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- GDP (PPP):
- $4.3 billion
- 5.8% growth
- 5.2% 5-year compound annual growth
- $2,255 per capita
- Inflation (CPI):
- FDI Inflow:
Lesotho’s economic freedom score is 49.6, making its economy the 155th freest in the 2015 Index. Its score is essentially the same as last year’s, with a change of 0.1 point reflecting improvements in freedom from corruption, labor freedom, and fiscal freedom that outweigh declines in property rights, investment freedom, and trade freedom. Lesotho is ranked 38th out of 46 countries in the Sub-Saharan Africa region, and its overall score is below the world average.
Over the past five years, economic freedom in Lesotho has advanced by 2.1 points, reflecting marked improvements in six of the 10 economic freedoms, but a gain of over 20 points in fiscal freedom has been more than offset by a decline of over 20 points in the management of government spending.
Corruption remains a serious problem and pervades all levels of government. High tariffs on agricultural and other products exacerbate food security issues and increase costs. Outmoded labor laws undermine the development of a formal labor market, and inefficient business regulations inhibit business formation.
Following independence from the United Kingdom in 1966, Lesotho was subject to frequent coups and foreign military interventions for nearly three decades. Lesotho is a parliamentary constitutional monarchy. King Letsie III is ceremonial head of state. Thomas Thabane, elected prime minister in May 2012, was forced to flee in August 2014 following an attempted coup by a renegade general. He was reinstated following a peace deal brokered by the South African government. Geographically surrounded by and economically integrated with South Africa, Lesotho relies on customs duties from the Southern Africa Customs Union for government revenue and remittances from laborers employed in South Africa for much of its national income. Principal exports include diamonds and water. In 2012, one of the worst food crises in human history hit Lesotho after its crops failed due to extraordinary weather circumstances. Lesotho has the world’s third-highest HIV rate.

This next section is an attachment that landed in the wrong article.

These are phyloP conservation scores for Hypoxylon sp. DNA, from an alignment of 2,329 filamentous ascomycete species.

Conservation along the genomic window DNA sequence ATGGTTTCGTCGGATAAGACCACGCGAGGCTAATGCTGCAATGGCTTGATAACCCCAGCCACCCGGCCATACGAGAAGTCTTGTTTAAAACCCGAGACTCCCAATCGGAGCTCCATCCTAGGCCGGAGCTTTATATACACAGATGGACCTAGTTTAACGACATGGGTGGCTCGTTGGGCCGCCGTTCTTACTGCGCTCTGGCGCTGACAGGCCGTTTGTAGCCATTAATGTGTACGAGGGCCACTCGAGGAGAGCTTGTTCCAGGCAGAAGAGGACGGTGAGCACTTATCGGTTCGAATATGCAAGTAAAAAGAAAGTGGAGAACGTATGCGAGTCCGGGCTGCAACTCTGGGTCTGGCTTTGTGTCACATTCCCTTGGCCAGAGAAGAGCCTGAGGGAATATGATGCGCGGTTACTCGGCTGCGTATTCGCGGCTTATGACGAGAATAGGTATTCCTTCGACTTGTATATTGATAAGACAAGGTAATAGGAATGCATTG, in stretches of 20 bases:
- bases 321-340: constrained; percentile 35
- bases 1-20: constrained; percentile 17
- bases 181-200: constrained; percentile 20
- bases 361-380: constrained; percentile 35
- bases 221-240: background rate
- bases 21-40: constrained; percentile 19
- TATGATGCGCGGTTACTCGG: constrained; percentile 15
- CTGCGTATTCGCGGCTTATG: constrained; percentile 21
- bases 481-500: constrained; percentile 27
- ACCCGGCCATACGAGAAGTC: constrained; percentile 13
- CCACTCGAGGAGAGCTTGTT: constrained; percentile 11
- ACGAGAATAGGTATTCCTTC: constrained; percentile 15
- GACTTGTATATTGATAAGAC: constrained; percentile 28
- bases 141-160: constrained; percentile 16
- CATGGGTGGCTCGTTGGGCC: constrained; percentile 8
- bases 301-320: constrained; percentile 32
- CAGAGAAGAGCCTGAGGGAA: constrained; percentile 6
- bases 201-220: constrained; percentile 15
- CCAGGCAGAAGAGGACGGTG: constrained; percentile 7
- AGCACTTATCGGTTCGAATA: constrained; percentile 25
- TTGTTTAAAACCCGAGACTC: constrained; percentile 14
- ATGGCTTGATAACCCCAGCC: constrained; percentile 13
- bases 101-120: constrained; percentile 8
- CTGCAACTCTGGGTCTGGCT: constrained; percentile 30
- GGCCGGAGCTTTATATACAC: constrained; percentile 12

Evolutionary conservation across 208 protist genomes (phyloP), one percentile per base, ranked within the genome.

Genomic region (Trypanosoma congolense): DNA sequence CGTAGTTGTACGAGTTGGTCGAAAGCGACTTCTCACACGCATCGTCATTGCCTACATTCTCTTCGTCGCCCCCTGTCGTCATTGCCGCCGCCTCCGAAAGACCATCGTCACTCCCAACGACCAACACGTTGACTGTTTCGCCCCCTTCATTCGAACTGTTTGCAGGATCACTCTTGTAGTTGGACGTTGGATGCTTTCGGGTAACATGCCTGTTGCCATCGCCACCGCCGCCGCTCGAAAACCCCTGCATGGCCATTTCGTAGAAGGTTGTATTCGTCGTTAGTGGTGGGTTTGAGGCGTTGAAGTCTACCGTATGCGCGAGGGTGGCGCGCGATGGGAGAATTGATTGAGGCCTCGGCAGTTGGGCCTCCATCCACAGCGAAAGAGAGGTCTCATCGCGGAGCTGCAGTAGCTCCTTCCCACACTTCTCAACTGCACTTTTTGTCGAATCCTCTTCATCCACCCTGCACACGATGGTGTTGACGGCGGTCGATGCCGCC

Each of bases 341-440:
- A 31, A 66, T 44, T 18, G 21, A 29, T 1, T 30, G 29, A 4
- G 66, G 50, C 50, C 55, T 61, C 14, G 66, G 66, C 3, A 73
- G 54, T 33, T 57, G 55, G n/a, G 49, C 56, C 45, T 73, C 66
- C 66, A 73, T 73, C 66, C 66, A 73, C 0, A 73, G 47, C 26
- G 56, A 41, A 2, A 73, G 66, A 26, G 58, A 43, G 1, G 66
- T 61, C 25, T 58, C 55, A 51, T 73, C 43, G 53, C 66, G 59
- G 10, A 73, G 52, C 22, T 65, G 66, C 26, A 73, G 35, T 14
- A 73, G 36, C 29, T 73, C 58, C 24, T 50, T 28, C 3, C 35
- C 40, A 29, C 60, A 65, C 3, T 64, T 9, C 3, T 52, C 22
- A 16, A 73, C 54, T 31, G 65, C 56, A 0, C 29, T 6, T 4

In 2013, the water minister became the first cabinet member ever to be dismissed because of corruption. Corruption pervades all sectors of public service, and cronyism is prevalent in state bidding procedures. The judiciary is relatively independent but politicized and chronically underfunded. Protection of private property rights is ineffective, but expropriation is unlikely.
Lesotho’s top individual income tax rate is 35 percent, and its top corporate tax rate is 25 percent. Other taxes include a value-added tax and a tax on dividends. Tax revenue equals about 36.1 percent of domestic output, and public expenditures have reached 61.1 percent of domestic production. Public debt is equivalent to about 40 percent of gross domestic product.
Starting a business takes seven procedures, and no minimum capital is required, but completing licensing requirements still takes over 150 days on average. The labor market remains stagnant. A large portion of the workforce is in the informal sector. The government influences prices through state-owned enterprises. Monetary stability is affected by inflationary pressures in South Africa.
Lesotho’s average tariff rate is 12.7 percent. Imports of agricultural products or used clothing and cars may require a license. Foreign and domestic investments are treated equally under the law. The financial system is closely linked to South Africa’s and dominated by South African–owned banks. Much of the population lacks adequate access to banking services. There is no stock exchange.